Longtime Philadelphia school board president, former Anti-Defamation League Philadelphia board chair and health care lawyer Herman Mattleman died at his Center City home on April 2. He was 96.
Mattleman served on the Philadelphia school board from 1981 to 1990, acting as president from 1983 to 1990, serving 200,000 students, 25,000 employees over 400 buildings, a Nov. 30, 1990 Exponent article said. In 1990, he received the Philadelphia Award, the city’s highest honor, for his time on the board.
“My dad really proved that nice guys know how to get things done,” son Jon Mattleman said. “He knew the names of people who were custodians; he knew everyone.”
Mattleman inherited a school board that had “lost its credibility with the city,” due to poor money management, according to the Exponent article. Between 1970 and 1982, the school district experienced five or six teacher strikes. By the time Mattleman joined the board, teachers were getting paid, but schools lacked essential classroom supplies.
With the goal of adding professionalism and stability to the school district’s leadership, Mattleman’s board chose Superintendent Constance Clayton to preside over the large student body. Mattleman advocated for increased funding to expand student programs and social services, but remained humble in the face of his accomplishments.
“No matter when you leave a profession like this, you’re like Moses in the desert — you can’t go into the land of Canaan,” Mattleman said of his retirement in the Nov. 30, 1990 Exponent interview. “So you look down the mountainside and say there are some things you have accomplished and some you haven’t.”
Mattleman’s time at the Philadelphia school district was bookended by his career at Mattleman, Greenberg, Shmerelson & Weinroth. Though he practiced health care law, whenever a client approached him for services outside his expertise, Mattleman would not turn them away.
He served as board chair of ADL Philadelphia after he left the school board in the 1990s, eventually acting as a commissioner for the national organization.
“He believed in treating all people with dignity and respect,” former ADL Philadelphia Regional Director Nancy Baron-Baer said.
Mattleman was the only child of Mary and Emmanuel Mattleman, who owned a kosher butcher shop on West Cumberland St. in Strawberry Mansion. The family lived in the apartment behind the shop and seldom sat down for meals together, as they were frequently interrupted by customers.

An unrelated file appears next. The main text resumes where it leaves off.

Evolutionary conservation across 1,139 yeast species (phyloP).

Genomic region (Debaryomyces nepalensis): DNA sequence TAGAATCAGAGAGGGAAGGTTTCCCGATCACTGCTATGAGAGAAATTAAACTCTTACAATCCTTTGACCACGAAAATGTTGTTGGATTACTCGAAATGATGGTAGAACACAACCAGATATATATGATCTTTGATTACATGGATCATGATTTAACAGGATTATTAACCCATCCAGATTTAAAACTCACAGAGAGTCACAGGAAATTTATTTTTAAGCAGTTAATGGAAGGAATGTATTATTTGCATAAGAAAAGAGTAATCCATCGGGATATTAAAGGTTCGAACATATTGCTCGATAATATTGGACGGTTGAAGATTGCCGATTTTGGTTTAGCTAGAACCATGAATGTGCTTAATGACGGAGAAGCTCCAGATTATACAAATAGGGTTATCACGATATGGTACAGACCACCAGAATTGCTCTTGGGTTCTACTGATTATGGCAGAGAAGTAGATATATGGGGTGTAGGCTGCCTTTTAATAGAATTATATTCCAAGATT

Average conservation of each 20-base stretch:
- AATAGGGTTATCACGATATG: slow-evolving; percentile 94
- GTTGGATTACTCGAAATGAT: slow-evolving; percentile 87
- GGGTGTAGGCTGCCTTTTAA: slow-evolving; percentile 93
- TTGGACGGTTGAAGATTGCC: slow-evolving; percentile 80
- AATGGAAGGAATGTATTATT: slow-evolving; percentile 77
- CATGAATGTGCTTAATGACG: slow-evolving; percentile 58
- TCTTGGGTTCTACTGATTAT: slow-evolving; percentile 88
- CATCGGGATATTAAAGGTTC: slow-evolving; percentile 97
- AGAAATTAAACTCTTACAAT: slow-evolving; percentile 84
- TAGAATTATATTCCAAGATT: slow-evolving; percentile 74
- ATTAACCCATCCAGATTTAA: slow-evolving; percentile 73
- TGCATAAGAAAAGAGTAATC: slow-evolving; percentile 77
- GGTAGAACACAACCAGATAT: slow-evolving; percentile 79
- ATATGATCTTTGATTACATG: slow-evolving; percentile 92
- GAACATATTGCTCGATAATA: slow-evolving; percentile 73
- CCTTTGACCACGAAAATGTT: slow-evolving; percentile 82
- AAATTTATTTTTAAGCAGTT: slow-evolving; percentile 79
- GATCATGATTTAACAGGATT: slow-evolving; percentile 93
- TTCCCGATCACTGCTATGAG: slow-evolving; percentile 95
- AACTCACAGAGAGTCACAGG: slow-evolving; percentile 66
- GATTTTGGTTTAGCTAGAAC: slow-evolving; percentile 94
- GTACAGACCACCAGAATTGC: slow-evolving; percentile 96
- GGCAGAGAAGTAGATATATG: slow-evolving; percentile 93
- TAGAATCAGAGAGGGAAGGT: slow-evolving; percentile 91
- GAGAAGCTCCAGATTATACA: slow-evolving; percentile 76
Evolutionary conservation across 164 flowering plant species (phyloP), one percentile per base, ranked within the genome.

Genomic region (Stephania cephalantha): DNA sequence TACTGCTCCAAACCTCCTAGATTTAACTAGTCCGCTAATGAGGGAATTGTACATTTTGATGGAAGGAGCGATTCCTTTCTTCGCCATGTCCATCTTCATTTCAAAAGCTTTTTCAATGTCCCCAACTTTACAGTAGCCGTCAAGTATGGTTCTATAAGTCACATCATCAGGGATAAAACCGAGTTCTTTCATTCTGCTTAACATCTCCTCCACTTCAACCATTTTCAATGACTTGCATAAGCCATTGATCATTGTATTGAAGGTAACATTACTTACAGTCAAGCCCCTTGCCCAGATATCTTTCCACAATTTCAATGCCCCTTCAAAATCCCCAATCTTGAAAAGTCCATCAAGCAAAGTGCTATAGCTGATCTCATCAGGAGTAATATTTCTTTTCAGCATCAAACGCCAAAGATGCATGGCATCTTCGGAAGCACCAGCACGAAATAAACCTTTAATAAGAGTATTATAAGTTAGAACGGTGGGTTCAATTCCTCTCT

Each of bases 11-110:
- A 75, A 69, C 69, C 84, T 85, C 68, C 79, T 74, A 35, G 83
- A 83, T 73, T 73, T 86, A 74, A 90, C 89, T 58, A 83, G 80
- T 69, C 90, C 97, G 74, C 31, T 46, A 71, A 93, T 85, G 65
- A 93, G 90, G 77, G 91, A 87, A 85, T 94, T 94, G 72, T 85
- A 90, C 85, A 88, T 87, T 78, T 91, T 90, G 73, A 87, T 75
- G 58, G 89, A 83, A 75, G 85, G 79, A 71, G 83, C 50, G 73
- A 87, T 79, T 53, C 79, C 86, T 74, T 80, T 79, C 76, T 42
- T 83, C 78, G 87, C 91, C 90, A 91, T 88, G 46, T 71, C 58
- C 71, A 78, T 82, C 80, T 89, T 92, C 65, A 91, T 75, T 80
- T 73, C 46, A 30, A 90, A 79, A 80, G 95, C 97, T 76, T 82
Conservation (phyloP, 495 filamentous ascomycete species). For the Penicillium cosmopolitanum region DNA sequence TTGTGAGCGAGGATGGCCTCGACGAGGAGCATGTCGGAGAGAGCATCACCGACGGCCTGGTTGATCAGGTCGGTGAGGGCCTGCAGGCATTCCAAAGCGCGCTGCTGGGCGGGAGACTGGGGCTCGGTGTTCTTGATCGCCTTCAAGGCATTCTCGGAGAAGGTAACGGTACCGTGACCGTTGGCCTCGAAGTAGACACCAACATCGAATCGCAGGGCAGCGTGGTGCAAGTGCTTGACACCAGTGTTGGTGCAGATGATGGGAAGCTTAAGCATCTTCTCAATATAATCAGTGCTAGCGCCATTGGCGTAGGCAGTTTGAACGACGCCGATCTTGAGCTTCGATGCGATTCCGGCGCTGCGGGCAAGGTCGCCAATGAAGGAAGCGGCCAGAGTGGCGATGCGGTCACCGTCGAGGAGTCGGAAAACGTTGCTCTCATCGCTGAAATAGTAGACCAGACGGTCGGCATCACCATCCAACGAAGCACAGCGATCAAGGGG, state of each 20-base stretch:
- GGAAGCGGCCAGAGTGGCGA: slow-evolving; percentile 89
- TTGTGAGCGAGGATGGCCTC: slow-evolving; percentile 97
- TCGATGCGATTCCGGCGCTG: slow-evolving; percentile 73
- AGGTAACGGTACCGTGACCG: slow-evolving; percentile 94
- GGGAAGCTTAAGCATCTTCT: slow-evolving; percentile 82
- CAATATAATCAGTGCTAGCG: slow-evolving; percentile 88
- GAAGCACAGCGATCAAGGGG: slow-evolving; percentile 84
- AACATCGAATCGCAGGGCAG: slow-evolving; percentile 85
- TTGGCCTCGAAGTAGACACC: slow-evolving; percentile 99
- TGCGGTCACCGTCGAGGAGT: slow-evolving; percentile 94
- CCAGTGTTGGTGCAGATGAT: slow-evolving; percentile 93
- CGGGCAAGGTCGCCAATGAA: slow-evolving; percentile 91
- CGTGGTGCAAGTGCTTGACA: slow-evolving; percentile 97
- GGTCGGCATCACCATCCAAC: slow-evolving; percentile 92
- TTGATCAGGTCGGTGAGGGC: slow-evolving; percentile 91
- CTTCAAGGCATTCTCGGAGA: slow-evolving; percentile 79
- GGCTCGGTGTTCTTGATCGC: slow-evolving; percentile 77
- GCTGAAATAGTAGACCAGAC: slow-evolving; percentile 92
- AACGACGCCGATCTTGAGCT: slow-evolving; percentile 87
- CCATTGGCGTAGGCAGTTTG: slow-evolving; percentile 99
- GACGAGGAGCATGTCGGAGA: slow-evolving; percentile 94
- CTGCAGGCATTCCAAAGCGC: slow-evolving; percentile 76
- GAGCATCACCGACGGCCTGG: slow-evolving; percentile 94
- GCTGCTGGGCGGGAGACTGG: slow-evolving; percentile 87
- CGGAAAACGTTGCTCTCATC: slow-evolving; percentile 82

Though the family was not religious, Mattleman was raised with deep Jewish roots and pride.
Mattleman had a love for World War II books, filling his bookshelves with hundreds of them, and gaining a near-encyclopedic memory of WWII and the Holocaust.
“He never got tired of talking about the Holocaust,” daughter Ellen Mattleman Kaplan said. “He had family members who hid underneath floorboards in Romania. His favorite cousin died in World War II.”
Herman Mattleman attended Gratz High School — and later the University of Pennsylvania for undergraduate and law school — and Camp Tel-Hei in Bucks County, where, as a counselor, he met his wife Marciene Mattleman.
“She called her parents and said, ‘Come pick me up,’ but she said, ‘But pick me up tomorrow because I have a date tonight,’” daughter Barbara Mattleman said. “They went out, and apparently, as the story goes, my father went around and told everyone in the camp that he was going to marry her.”
The couple was married for 68 years until 2019, when Marciene Mattleman died from Parkinson’s disease complications. Marciene Mattleman’s career as a public school teacher, Temple University professor and founder of Philadelphia after-school program After School Activities Partnerships meant that she and Herman Mattleman crossed paths professionally. Baron-Baer called them a “power couple.”
The couple’s three children, along with their parents, dubbed themselves “the originals,” and were fiercely close with one another.
The family took their first trip to Israel in December 1969, where, through a family friend, they ended up visiting former Israeli Defense Minister Moshe Dayan’s house.
“The originals” were later joined by “the outlaws” (in-laws), six grandchildren and five great-grandchildren, all of whom survive Mattleman. Herman and Marciene Mattleman took frequent trips to Boston to visit Kaplan’s family. Great-granddaughter Abigail visited Mattleman a week before his death.
“He was wildly devoted to his grandchildren. He and mom took trips with them, and they just played such a critical part of their lives growing up,” Kaplan said.
Mattleman found humor and joy in everyday life. He “injected humor” into serious situations and had a love for Hershey’s chocolate bars with almonds, as well as a few Ashkenazi favorites.
“The corned beef industry is going to go under with dad’s death,” Kaplan said. “No one loved a good corned beef sandwich with pickles and coleslaw like dad.”